One of the above hawks I was unable to identify, as near as I could ascertain the conclusion was that it was a Lime Hawk.
The leopard moth as I understand from my reference book not very common in Kent.
The Skylark was taken at RSPB Elmley.

Leopard Moth

A Buff Tip

Elephant Hawk

Eyed Hawk Moth

Thanks for the correction Ken Eyed Hawk it is.

Skylark dust bathing

30 Jun 2012


Trip to Sheppey Thursday 28th very hot and humid, distinct lack of birdlife and significant by their absence, would have expected to see by now Swallows in abundance, but this was not the case save a couple of pair trying hard to make home in the ladies and gents toilets.

Fringing a large field close to the farm a swayth of plough around the perimeter has been sown with seed bearing plants for cover and future food for birds, well done rspb but the young growth is a significant attraction to the Brown Hares of which I counted five.

Nothing in the way of heart stopping observations were made, perhaps the best was a close encounter with a Peregrine Falcon whilst enroute to the main road, too quick for the camera, alas. Four sightings of Marsh Harrier quartering the dykes, seven sightings of Yellow Wagtails and on the Wellmarsh scrape a family of Shelduck, Tufted Duck with five young,  BH gulls in profusion which just about concludes my visit. See pics below.

29 Jun 2012

Black Headed Gull

Black Headed Gull he might be but is browned off hatching eggs in thursdays
humidity, he or she seemed to be panting.

Brown Hare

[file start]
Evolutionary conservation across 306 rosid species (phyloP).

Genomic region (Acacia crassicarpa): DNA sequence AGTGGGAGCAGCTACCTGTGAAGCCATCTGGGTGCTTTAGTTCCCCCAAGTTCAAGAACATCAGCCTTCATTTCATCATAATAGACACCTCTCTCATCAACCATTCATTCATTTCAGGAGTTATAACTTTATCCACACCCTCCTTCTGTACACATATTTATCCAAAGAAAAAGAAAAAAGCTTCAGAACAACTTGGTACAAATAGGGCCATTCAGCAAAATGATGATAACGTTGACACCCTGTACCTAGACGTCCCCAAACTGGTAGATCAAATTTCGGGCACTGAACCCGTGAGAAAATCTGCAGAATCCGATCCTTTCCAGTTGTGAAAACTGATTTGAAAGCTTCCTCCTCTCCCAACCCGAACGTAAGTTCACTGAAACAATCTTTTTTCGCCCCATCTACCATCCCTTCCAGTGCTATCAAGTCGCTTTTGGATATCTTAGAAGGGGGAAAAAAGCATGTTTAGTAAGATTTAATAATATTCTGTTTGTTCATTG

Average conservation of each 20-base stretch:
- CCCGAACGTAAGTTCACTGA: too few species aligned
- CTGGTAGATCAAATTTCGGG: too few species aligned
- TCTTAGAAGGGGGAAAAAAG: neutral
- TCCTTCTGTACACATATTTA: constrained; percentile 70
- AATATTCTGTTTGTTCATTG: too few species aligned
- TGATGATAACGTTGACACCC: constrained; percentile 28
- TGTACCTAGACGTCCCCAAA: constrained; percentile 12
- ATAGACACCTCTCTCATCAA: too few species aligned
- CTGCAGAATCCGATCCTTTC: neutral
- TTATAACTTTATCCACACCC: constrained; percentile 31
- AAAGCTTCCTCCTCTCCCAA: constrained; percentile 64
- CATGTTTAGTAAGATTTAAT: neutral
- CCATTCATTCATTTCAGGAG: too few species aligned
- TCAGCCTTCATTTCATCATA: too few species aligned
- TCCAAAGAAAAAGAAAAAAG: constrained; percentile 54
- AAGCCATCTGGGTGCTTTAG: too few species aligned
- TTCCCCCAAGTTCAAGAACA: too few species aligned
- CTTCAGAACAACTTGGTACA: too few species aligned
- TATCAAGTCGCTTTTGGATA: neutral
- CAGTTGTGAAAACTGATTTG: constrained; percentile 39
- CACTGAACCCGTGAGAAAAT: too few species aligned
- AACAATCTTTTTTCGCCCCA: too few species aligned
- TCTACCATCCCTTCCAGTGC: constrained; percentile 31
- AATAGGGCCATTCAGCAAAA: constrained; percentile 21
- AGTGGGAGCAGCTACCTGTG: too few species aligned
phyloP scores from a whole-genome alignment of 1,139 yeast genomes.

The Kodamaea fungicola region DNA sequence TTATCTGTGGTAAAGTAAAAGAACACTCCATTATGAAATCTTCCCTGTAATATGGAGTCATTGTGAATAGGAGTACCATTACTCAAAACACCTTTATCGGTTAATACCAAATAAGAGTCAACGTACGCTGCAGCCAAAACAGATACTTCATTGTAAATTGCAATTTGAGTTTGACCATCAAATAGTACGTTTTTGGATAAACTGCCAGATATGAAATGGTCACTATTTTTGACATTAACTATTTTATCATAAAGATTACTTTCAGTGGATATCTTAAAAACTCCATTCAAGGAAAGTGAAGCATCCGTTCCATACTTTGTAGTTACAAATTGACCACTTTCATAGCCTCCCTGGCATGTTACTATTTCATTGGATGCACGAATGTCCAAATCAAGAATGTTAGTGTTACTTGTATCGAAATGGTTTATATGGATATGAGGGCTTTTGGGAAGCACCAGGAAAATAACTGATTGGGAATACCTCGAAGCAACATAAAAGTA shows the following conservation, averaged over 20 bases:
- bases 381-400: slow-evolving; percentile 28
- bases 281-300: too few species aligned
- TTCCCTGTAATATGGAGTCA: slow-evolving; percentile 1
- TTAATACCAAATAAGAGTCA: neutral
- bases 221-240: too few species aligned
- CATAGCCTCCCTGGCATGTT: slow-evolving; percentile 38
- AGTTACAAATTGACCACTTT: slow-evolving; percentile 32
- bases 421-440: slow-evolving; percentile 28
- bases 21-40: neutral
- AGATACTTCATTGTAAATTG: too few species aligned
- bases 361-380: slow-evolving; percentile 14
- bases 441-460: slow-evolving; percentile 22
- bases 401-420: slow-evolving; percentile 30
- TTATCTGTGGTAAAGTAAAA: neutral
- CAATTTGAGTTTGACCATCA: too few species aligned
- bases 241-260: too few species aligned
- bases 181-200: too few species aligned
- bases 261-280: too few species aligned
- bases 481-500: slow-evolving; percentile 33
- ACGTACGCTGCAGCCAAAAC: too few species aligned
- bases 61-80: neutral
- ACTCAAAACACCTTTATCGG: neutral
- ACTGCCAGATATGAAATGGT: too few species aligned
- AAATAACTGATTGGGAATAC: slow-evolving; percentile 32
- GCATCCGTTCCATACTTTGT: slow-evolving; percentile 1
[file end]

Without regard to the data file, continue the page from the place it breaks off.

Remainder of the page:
Two Pictures of young Shelduck

Taken at RSPB Elmley.

26 Jun 2012


Difficult to get a decent shot at Elmley, very few are present at Wellmarsh
and those that are resident are hidden by weed growth on the islands, but this is
one I did manage to capture.

21 Jun 2012

Down in the mouth at Elmley.

Disappointing trip to Elmley Yesterday 20-6 uneventful on drive to the farm then on to the Wellmarsh car park first impressions were, after entering the hide were, hundreds of nesting BH Gulls which have obviously taken over the site, other birds were 3 Tufted Duck 4 Avocets, 2 Oystercatchers couple of Mallard and that was it spanning two hours. The islands were completely covered with growth eighteen inches high which has hidden most of the nesting birds making observation almost an impossibility, and, as per other years there are a lack of Barley Straw Bales which combats the algae.

Thoroughly  vexed, I decided to slow drive it to the main road, which, by comparison with the last two hours held real possibilities, first confrontation were a couple of quartering Marsh Harrier followed by a beautifully bright Yellow Wagtail dispatching a Dragonfly, followed by numerous sightings of Reed Bunting, Skylarks, Meadow Pipits, Lapwing with young and the cherry on the cake was a pair of Avocet and four newly hatched young on the road between Kings Hill Farm and the main road, have never encountered Avocets nesting this area, probably because the Wellmarsh Islands are over occupied, the parents were trying to herd the young off the road which took 15 minutes, that, gave rise to a few pictures being taken.

What we eventually observed  appeased the day.